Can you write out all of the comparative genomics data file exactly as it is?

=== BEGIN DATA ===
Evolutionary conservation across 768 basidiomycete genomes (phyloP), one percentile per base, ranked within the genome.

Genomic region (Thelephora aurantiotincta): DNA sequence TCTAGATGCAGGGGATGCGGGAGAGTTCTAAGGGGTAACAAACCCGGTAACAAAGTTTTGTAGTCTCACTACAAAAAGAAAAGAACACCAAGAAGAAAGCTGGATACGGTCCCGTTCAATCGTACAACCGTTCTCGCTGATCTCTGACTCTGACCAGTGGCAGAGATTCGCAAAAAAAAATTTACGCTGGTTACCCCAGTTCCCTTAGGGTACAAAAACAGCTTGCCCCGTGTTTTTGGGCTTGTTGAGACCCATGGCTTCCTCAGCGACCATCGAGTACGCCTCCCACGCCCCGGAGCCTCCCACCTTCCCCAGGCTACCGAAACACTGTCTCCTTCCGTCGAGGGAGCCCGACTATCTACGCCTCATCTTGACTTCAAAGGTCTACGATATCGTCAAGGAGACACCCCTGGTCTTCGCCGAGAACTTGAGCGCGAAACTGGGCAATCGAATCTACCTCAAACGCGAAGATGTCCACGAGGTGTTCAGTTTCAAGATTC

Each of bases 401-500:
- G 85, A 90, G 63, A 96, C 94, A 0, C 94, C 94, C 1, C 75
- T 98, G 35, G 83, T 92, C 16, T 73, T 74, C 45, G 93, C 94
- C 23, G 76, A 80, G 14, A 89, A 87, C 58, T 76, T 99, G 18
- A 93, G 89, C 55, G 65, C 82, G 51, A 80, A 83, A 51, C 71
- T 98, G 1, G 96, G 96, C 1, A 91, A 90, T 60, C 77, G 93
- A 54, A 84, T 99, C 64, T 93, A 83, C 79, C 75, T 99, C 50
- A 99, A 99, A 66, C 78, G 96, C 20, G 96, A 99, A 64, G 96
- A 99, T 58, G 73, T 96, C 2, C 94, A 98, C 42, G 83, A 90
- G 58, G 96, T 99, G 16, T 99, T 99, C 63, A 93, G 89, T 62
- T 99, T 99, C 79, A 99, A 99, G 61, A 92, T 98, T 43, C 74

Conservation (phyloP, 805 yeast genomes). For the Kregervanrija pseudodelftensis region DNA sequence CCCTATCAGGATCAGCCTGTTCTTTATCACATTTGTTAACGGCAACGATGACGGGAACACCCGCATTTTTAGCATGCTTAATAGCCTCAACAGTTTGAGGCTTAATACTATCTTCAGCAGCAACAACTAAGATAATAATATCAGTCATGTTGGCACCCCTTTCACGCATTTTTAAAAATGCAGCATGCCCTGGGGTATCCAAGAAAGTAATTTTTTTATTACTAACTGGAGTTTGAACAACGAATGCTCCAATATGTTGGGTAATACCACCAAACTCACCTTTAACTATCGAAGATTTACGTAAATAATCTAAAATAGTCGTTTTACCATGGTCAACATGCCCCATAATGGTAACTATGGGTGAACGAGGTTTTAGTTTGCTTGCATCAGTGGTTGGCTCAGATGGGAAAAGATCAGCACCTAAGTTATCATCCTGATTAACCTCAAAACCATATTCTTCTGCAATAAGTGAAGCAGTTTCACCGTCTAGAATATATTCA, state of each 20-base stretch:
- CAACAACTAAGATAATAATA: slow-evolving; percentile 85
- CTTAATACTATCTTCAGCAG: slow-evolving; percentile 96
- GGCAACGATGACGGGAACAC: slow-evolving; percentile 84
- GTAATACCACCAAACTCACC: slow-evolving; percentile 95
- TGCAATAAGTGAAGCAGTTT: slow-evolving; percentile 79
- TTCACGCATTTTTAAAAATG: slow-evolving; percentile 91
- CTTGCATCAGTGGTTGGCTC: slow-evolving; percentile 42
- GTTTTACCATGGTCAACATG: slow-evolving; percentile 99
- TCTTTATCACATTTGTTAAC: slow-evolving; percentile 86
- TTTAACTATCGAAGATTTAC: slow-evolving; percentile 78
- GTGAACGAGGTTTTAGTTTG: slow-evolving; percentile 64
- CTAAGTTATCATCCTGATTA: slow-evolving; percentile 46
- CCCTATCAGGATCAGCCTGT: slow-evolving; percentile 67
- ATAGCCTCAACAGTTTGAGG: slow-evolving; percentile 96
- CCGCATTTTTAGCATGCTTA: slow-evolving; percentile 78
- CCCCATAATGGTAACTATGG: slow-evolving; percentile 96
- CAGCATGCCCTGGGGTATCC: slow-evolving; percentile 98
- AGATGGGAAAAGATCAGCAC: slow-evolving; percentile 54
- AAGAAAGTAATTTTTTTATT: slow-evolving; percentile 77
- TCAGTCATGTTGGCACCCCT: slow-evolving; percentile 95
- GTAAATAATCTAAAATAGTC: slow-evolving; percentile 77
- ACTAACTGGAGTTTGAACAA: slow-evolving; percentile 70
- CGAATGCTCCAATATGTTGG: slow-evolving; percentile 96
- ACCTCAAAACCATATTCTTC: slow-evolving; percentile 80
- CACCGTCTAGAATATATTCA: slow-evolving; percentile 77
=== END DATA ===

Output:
Evolutionary conservation across 768 basidiomycete genomes (phyloP), one percentile per base, ranked within the genome.

Genomic region (Thelephora aurantiotincta): DNA sequence TCTAGATGCAGGGGATGCGGGAGAGTTCTAAGGGGTAACAAACCCGGTAACAAAGTTTTGTAGTCTCACTACAAAAAGAAAAGAACACCAAGAAGAAAGCTGGATACGGTCCCGTTCAATCGTACAACCGTTCTCGCTGATCTCTGACTCTGACCAGTGGCAGAGATTCGCAAAAAAAAATTTACGCTGGTTACCCCAGTTCCCTTAGGGTACAAAAACAGCTTGCCCCGTGTTTTTGGGCTTGTTGAGACCCATGGCTTCCTCAGCGACCATCGAGTACGCCTCCCACGCCCCGGAGCCTCCCACCTTCCCCAGGCTACCGAAACACTGTCTCCTTCCGTCGAGGGAGCCCGACTATCTACGCCTCATCTTGACTTCAAAGGTCTACGATATCGTCAAGGAGACACCCCTGGTCTTCGCCGAGAACTTGAGCGCGAAACTGGGCAATCGAATCTACCTCAAACGCGAAGATGTCCACGAGGTGTTCAGTTTCAAGATTC

Each of bases 401-500:
- G 85, A 90, G 63, A 96, C 94, A 0, C 94, C 94, C 1, C 75
- T 98, G 35, G 83, T 92, C 16, T 73, T 74, C 45, G 93, C 94
- C 23, G 76, A 80, G 14, A 89, A 87, C 58, T 76, T 99, G 18
- A 93, G 89, C 55, G 65, C 82, G 51, A 80, A 83, A 51, C 71
- T 98, G 1, G 96, G 96, C 1, A 91, A 90, T 60, C 77, G 93
- A 54, A 84, T 99, C 64, T 93, A 83, C 79, C 75, T 99, C 50
- A 99, A 99, A 66, C 78, G 96, C 20, G 96, A 99, A 64, G 96
- A 99, T 58, G 73, T 96, C 2, C 94, A 98, C 42, G 83, A 90
- G 58, G 96, T 99, G 16, T 99, T 99, C 63, A 93, G 89, T 62
- T 99, T 99, C 79, A 99, A 99, G 61, A 92, T 98, T 43, C 74

Conservation (phyloP, 805 yeast genomes). For the Kregervanrija pseudodelftensis region DNA sequence CCCTATCAGGATCAGCCTGTTCTTTATCACATTTGTTAACGGCAACGATGACGGGAACACCCGCATTTTTAGCATGCTTAATAGCCTCAACAGTTTGAGGCTTAATACTATCTTCAGCAGCAACAACTAAGATAATAATATCAGTCATGTTGGCACCCCTTTCACGCATTTTTAAAAATGCAGCATGCCCTGGGGTATCCAAGAAAGTAATTTTTTTATTACTAACTGGAGTTTGAACAACGAATGCTCCAATATGTTGGGTAATACCACCAAACTCACCTTTAACTATCGAAGATTTACGTAAATAATCTAAAATAGTCGTTTTACCATGGTCAACATGCCCCATAATGGTAACTATGGGTGAACGAGGTTTTAGTTTGCTTGCATCAGTGGTTGGCTCAGATGGGAAAAGATCAGCACCTAAGTTATCATCCTGATTAACCTCAAAACCATATTCTTCTGCAATAAGTGAAGCAGTTTCACCGTCTAGAATATATTCA, state of each 20-base stretch:
- CAACAACTAAGATAATAATA: slow-evolving; percentile 85
- CTTAATACTATCTTCAGCAG: slow-evolving; percentile 96
- GGCAACGATGACGGGAACAC: slow-evolving; percentile 84
- GTAATACCACCAAACTCACC: slow-evolving; percentile 95
- TGCAATAAGTGAAGCAGTTT: slow-evolving; percentile 79
- TTCACGCATTTTTAAAAATG: slow-evolving; percentile 91
- CTTGCATCAGTGGTTGGCTC: slow-evolving; percentile 42
- GTTTTACCATGGTCAACATG: slow-evolving; percentile 99
- TCTTTATCACATTTGTTAAC: slow-evolving; percentile 86
- TTTAACTATCGAAGATTTAC: slow-evolving; percentile 78
- GTGAACGAGGTTTTAGTTTG: slow-evolving; percentile 64
- CTAAGTTATCATCCTGATTA: slow-evolving; percentile 46
- CCCTATCAGGATCAGCCTGT: slow-evolving; percentile 67
- ATAGCCTCAACAGTTTGAGG: slow-evolving; percentile 96
- CCGCATTTTTAGCATGCTTA: slow-evolving; percentile 78
- CCCCATAATGGTAACTATGG: slow-evolving; percentile 96
- CAGCATGCCCTGGGGTATCC: slow-evolving; percentile 98
- AGATGGGAAAAGATCAGCAC: slow-evolving; percentile 54
- AAGAAAGTAATTTTTTTATT: slow-evolving; percentile 77
- TCAGTCATGTTGGCACCCCT: slow-evolving; percentile 95
- GTAAATAATCTAAAATAGTC: slow-evolving; percentile 77
- ACTAACTGGAGTTTGAACAA: slow-evolving; percentile 70
- CGAATGCTCCAATATGTTGG: slow-evolving; percentile 96
- ACCTCAAAACCATATTCTTC: slow-evolving; percentile 80
- CACCGTCTAGAATATATTCA: slow-evolving; percentile 77